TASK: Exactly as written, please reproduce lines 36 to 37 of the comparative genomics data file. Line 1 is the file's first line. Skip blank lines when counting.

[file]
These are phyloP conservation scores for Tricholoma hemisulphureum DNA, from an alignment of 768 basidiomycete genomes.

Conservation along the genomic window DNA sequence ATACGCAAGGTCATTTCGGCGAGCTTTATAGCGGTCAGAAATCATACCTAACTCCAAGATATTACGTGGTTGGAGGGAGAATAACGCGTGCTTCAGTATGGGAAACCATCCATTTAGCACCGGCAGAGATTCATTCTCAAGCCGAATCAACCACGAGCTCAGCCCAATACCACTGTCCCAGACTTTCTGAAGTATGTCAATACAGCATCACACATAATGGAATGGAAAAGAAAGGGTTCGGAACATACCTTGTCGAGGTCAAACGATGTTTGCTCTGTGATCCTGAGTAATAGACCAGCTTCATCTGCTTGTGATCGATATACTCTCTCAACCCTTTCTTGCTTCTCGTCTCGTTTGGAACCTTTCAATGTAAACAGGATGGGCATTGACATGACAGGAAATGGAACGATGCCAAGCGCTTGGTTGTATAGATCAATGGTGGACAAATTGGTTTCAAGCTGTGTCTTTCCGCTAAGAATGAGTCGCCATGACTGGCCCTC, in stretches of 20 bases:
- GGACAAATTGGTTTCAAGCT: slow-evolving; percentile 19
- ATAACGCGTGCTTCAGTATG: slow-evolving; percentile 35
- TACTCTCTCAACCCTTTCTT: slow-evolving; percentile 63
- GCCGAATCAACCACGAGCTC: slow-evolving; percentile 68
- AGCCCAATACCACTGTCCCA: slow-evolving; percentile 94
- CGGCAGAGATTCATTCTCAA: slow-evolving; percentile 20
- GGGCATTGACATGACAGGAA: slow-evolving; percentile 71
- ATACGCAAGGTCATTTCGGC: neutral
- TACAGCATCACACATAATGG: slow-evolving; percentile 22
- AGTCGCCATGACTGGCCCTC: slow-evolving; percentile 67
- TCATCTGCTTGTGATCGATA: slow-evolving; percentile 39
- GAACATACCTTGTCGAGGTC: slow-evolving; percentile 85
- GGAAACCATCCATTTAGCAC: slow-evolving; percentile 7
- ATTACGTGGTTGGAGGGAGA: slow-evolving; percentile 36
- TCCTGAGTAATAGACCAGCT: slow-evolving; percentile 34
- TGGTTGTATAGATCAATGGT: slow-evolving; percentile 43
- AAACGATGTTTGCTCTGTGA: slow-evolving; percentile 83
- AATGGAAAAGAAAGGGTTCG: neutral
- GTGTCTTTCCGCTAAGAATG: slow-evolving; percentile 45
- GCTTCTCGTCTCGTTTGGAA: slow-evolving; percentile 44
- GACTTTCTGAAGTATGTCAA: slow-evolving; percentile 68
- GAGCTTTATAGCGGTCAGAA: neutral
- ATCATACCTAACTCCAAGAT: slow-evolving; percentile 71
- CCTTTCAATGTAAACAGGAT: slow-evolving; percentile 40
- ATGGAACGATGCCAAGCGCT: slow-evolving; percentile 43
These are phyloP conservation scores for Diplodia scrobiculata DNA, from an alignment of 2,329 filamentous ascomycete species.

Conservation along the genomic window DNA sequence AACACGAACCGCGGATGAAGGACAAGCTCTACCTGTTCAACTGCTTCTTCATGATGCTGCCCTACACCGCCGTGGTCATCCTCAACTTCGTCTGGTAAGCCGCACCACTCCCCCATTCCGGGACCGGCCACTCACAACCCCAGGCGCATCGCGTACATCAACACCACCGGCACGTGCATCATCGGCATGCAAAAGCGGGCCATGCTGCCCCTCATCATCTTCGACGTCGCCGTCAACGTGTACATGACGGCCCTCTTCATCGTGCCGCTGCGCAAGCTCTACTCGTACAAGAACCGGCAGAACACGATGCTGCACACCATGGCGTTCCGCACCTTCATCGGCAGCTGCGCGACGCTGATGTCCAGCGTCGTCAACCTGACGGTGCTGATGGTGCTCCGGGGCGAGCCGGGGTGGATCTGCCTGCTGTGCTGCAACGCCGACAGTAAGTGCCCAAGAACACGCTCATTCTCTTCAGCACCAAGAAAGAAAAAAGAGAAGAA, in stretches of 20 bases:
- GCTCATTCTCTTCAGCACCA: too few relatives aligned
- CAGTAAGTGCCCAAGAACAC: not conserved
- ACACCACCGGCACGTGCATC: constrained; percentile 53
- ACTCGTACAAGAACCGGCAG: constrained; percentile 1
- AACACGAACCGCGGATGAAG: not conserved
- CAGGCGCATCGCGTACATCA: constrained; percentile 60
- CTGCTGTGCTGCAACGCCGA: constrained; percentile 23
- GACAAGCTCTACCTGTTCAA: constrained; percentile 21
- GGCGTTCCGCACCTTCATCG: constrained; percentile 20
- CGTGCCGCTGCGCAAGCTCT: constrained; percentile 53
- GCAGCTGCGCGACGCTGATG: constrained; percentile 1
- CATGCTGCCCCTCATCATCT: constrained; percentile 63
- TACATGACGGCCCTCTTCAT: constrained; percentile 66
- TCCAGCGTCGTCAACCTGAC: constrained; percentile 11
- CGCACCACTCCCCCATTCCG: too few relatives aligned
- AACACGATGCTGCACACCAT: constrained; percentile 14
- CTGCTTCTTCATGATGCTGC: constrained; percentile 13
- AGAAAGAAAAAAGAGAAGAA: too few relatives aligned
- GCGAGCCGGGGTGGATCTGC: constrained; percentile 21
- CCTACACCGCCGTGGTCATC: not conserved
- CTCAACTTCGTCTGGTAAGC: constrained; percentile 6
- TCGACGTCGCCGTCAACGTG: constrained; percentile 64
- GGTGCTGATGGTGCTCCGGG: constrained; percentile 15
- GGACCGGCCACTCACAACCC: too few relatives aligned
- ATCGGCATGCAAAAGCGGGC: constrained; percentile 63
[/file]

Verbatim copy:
- CTGCTGTGCTGCAACGCCGA: constrained; percentile 23
- GACAAGCTCTACCTGTTCAA: constrained; percentile 21